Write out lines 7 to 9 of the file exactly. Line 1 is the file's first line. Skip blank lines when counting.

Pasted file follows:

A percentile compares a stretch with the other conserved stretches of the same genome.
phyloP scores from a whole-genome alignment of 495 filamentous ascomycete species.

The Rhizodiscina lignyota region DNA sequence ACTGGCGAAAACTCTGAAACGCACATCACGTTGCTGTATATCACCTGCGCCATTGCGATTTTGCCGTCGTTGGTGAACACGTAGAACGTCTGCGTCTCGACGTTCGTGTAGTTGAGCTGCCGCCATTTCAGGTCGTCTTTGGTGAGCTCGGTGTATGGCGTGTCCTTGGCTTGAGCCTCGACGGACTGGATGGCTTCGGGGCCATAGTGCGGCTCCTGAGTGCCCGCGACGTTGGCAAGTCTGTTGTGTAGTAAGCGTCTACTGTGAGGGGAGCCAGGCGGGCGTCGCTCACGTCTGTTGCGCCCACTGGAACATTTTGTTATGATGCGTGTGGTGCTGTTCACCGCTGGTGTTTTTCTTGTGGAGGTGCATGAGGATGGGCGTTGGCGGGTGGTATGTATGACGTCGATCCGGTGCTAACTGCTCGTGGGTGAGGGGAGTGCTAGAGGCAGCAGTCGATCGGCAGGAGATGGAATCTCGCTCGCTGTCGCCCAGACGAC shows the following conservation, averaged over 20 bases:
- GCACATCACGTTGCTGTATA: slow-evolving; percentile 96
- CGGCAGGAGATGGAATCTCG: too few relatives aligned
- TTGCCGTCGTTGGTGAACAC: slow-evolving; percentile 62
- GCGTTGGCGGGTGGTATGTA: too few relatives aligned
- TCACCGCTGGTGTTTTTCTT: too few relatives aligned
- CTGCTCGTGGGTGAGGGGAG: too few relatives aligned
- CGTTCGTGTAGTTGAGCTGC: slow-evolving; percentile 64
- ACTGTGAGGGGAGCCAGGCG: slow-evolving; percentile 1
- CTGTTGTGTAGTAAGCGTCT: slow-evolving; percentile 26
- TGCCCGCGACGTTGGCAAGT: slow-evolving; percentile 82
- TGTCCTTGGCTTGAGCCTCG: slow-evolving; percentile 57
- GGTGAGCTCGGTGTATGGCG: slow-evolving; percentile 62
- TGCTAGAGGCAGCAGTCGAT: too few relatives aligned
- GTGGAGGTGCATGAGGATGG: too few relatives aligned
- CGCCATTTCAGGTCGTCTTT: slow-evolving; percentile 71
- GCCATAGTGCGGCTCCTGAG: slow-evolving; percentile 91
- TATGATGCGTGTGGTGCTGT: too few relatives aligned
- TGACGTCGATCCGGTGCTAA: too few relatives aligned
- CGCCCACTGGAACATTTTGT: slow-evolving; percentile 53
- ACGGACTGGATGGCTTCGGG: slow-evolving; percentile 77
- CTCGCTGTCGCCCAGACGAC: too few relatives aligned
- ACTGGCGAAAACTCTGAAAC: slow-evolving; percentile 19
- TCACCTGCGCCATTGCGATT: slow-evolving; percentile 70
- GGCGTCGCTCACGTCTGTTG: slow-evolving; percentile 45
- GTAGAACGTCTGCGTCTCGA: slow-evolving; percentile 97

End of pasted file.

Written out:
- GCGTTGGCGGGTGGTATGTA: too few relatives aligned
- TCACCGCTGGTGTTTTTCTT: too few relatives aligned
- CTGCTCGTGGGTGAGGGGAG: too few relatives aligned